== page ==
Main cast: Jennifer Lopez (Mary Fiore), Matthew McConaughey (Steve Edison), Bridgette Wilson-Sampras (Fran Donolly), Justin Chambers (Massimo), Judy Greer (Penny), and Alex Rocco (Salvatore Fiore)
Director: Adam Shankman
This romantic comedy puts to rest two nagging questions that always plague me.
- Can Jennifer Lopez speak on screen in a voice higher than a squeaky whisper? No.
- Can Matt McConaughey play anything apart from a bored-stiff stiff? No.
The Wedding Planner has its charms, but it’s like a really bad category romance novel, filled with dire things like misunderstandings and women making excuses for their men’s bad behaviors.
Mary Fiore is an enthusiastic wedding planner who can tell you with a straight face the signs of an impending marriage disaster. She is very good at what she does – fixing bridal jitters of her friends, making last-minute contingency plans when things go wrong at weddings, etc. Alas, her own love life is a mess and her orgasms come from a good game of Scrabble (the real Scrabble, dear). When she lands the job of organizing rich business figure Fran Donolly’s wedding, she is happy because here may be her chance to be partner at the firm she works at.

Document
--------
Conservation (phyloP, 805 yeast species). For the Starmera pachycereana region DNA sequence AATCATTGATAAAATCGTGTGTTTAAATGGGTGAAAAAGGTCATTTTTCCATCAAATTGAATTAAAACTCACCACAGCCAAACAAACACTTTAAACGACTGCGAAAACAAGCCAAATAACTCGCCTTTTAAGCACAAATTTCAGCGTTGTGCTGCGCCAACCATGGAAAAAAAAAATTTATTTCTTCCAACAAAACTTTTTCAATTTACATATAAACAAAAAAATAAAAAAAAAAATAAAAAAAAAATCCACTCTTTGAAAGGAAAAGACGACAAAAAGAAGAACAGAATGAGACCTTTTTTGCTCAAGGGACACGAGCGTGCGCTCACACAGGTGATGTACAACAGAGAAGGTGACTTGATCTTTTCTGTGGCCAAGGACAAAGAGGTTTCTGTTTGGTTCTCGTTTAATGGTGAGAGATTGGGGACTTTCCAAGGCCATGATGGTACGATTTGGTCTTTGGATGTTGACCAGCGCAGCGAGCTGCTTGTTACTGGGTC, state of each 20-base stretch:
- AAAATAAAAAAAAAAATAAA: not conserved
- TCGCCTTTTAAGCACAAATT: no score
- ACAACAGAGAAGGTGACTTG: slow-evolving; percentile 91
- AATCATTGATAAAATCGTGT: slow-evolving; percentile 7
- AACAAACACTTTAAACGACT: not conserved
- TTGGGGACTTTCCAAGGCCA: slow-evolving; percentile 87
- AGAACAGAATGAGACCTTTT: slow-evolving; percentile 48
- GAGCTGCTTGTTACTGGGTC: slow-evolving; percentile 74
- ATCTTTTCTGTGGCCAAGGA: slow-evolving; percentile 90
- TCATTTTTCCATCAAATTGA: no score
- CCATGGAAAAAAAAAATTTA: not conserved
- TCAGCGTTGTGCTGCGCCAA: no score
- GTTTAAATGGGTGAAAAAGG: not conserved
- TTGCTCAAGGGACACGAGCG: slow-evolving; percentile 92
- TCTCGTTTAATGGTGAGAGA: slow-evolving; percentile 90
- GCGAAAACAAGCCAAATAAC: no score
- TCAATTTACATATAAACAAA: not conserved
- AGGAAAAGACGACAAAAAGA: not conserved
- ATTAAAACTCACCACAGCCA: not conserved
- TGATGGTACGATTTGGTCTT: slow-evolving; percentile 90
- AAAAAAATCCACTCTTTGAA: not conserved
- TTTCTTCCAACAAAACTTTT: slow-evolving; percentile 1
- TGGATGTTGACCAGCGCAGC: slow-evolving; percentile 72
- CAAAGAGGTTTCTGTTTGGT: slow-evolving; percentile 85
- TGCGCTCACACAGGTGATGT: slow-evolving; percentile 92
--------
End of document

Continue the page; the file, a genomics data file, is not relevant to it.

But she falls for Fran’s hubby-to-be when he rescues her from an accident. He doesn’t tell her, though, because he’s “not sure he’s actually struck by true love”. A nice, lengthy euphemism for “stupid jerk”, really. But through music and dance, things will get fixed and Mary will get her own Barbie and Ken wedding, yes?
Mary squeaks like an irritating Minnie Mouse, but Jennifer Lopez’s attempt to out-Julia Roberts in a romantic vehicle has its charming moments. Given time, I can easily warm up to her, because Mary has an infectious way of seizing the best moments in life. But Mr McHowdyaspellhisnamehey plays his role like a sleepwalker, devoid of enthusiasm, roguish charm, or even life. Maybe he spent all his energy on playing naked dancer to bongo rhythms, who knows, but Steven ends up more like a lousy catch than a genuine romantic lead.
Misunderstandings pile, every rather lead-headed plot contrivances (the other man, the other woman, and a forced, rather unreal happy ending) pops up, and I wonder if scriptwriters Pamela Falk and Michael Ellis have been reading way too many substandard Harlequin American romances for their own good.
They should have made Matthew McReallyhowdyaspellhisnamehey reprise his popular Naked to Bongos routine here.